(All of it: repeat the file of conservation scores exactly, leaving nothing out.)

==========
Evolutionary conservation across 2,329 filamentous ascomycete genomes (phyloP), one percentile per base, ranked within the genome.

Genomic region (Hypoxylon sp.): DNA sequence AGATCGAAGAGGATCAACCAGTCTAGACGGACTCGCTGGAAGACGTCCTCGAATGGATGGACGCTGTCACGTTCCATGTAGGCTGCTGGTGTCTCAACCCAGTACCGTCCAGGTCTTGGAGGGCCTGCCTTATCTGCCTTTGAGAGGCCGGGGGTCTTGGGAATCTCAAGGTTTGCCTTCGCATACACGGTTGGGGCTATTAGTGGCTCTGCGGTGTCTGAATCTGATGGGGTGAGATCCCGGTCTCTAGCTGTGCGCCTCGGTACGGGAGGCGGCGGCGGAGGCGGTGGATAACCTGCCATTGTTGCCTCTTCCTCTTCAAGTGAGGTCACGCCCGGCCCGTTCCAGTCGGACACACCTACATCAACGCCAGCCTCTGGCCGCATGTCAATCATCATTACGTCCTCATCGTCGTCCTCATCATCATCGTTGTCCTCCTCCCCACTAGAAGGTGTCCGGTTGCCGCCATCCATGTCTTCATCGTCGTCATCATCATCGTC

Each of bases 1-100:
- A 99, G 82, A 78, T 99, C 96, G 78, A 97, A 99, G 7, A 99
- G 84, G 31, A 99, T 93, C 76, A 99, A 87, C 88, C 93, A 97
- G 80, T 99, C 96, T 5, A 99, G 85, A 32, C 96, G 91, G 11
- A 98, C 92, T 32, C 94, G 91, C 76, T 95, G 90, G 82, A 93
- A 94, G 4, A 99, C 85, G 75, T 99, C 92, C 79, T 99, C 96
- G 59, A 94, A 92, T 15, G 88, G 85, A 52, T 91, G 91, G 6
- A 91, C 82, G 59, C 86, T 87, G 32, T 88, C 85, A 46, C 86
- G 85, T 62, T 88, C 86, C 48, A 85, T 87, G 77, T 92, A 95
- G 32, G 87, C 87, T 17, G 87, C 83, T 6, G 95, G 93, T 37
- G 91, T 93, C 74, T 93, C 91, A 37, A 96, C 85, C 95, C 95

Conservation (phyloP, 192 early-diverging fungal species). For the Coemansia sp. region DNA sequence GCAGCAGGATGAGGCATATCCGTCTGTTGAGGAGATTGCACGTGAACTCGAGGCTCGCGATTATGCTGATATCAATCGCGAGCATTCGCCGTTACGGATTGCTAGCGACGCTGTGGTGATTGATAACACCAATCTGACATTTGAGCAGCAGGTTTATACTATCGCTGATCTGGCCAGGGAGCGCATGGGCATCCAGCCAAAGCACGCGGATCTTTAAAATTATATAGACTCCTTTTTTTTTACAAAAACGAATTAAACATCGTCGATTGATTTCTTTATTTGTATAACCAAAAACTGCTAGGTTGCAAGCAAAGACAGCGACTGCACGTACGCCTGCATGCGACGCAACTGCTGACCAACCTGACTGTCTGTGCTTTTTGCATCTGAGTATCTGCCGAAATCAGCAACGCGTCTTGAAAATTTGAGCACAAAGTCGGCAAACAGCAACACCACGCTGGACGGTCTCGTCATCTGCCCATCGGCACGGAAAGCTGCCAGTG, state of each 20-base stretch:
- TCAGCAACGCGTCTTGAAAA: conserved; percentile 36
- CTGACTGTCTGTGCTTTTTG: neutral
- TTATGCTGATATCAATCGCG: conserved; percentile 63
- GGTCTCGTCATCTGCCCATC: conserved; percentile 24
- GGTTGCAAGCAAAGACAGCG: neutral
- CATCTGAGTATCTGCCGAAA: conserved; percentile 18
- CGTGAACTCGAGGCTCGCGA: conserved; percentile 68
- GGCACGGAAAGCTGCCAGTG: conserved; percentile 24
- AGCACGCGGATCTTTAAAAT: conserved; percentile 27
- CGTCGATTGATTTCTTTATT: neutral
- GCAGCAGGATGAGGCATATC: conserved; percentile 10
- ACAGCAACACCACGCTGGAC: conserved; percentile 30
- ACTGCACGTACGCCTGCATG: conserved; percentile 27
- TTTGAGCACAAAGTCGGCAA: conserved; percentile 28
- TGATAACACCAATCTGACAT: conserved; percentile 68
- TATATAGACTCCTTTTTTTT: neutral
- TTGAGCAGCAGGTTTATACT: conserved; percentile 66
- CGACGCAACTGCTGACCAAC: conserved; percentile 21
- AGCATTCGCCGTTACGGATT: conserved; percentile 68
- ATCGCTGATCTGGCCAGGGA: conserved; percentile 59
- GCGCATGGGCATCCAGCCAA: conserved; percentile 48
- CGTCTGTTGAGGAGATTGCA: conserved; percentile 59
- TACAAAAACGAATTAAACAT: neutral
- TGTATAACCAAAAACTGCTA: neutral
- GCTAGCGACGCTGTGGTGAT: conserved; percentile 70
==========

Evolutionary conservation across 2,329 filamentous ascomycete genomes (phyloP), one percentile per base, ranked within the genome.

Genomic region (Hypoxylon sp.): DNA sequence AGATCGAAGAGGATCAACCAGTCTAGACGGACTCGCTGGAAGACGTCCTCGAATGGATGGACGCTGTCACGTTCCATGTAGGCTGCTGGTGTCTCAACCCAGTACCGTCCAGGTCTTGGAGGGCCTGCCTTATCTGCCTTTGAGAGGCCGGGGGTCTTGGGAATCTCAAGGTTTGCCTTCGCATACACGGTTGGGGCTATTAGTGGCTCTGCGGTGTCTGAATCTGATGGGGTGAGATCCCGGTCTCTAGCTGTGCGCCTCGGTACGGGAGGCGGCGGCGGAGGCGGTGGATAACCTGCCATTGTTGCCTCTTCCTCTTCAAGTGAGGTCACGCCCGGCCCGTTCCAGTCGGACACACCTACATCAACGCCAGCCTCTGGCCGCATGTCAATCATCATTACGTCCTCATCGTCGTCCTCATCATCATCGTTGTCCTCCTCCCCACTAGAAGGTGTCCGGTTGCCGCCATCCATGTCTTCATCGTCGTCATCATCATCGTC

Each of bases 1-100:
- A 99, G 82, A 78, T 99, C 96, G 78, A 97, A 99, G 7, A 99
- G 84, G 31, A 99, T 93, C 76, A 99, A 87, C 88, C 93, A 97
- G 80, T 99, C 96, T 5, A 99, G 85, A 32, C 96, G 91, G 11
- A 98, C 92, T 32, C 94, G 91, C 76, T 95, G 90, G 82, A 93
- A 94, G 4, A 99, C 85, G 75, T 99, C 92, C 79, T 99, C 96
- G 59, A 94, A 92, T 15, G 88, G 85, A 52, T 91, G 91, G 6
- A 91, C 82, G 59, C 86, T 87, G 32, T 88, C 85, A 46, C 86
- G 85, T 62, T 88, C 86, C 48, A 85, T 87, G 77, T 92, A 95
- G 32, G 87, C 87, T 17, G 87, C 83, T 6, G 95, G 93, T 37
- G 91, T 93, C 74, T 93, C 91, A 37, A 96, C 85, C 95, C 95

Conservation (phyloP, 192 early-diverging fungal species). For the Coemansia sp. region DNA sequence GCAGCAGGATGAGGCATATCCGTCTGTTGAGGAGATTGCACGTGAACTCGAGGCTCGCGATTATGCTGATATCAATCGCGAGCATTCGCCGTTACGGATTGCTAGCGACGCTGTGGTGATTGATAACACCAATCTGACATTTGAGCAGCAGGTTTATACTATCGCTGATCTGGCCAGGGAGCGCATGGGCATCCAGCCAAAGCACGCGGATCTTTAAAATTATATAGACTCCTTTTTTTTTACAAAAACGAATTAAACATCGTCGATTGATTTCTTTATTTGTATAACCAAAAACTGCTAGGTTGCAAGCAAAGACAGCGACTGCACGTACGCCTGCATGCGACGCAACTGCTGACCAACCTGACTGTCTGTGCTTTTTGCATCTGAGTATCTGCCGAAATCAGCAACGCGTCTTGAAAATTTGAGCACAAAGTCGGCAAACAGCAACACCACGCTGGACGGTCTCGTCATCTGCCCATCGGCACGGAAAGCTGCCAGTG, state of each 20-base stretch:
- TCAGCAACGCGTCTTGAAAA: conserved; percentile 36
- CTGACTGTCTGTGCTTTTTG: neutral
- TTATGCTGATATCAATCGCG: conserved; percentile 63
- GGTCTCGTCATCTGCCCATC: conserved; percentile 24
- GGTTGCAAGCAAAGACAGCG: neutral
- CATCTGAGTATCTGCCGAAA: conserved; percentile 18
- CGTGAACTCGAGGCTCGCGA: conserved; percentile 68
- GGCACGGAAAGCTGCCAGTG: conserved; percentile 24
- AGCACGCGGATCTTTAAAAT: conserved; percentile 27
- CGTCGATTGATTTCTTTATT: neutral
- GCAGCAGGATGAGGCATATC: conserved; percentile 10
- ACAGCAACACCACGCTGGAC: conserved; percentile 30
- ACTGCACGTACGCCTGCATG: conserved; percentile 27
- TTTGAGCACAAAGTCGGCAA: conserved; percentile 28
- TGATAACACCAATCTGACAT: conserved; percentile 68
- TATATAGACTCCTTTTTTTT: neutral
- TTGAGCAGCAGGTTTATACT: conserved; percentile 66
- CGACGCAACTGCTGACCAAC: conserved; percentile 21
- AGCATTCGCCGTTACGGATT: conserved; percentile 68
- ATCGCTGATCTGGCCAGGGA: conserved; percentile 59
- GCGCATGGGCATCCAGCCAA: conserved; percentile 48
- CGTCTGTTGAGGAGATTGCA: conserved; percentile 59
- TACAAAAACGAATTAAACAT: neutral
- TGTATAACCAAAAACTGCTA: neutral
- GCTAGCGACGCTGTGGTGAT: conserved; percentile 70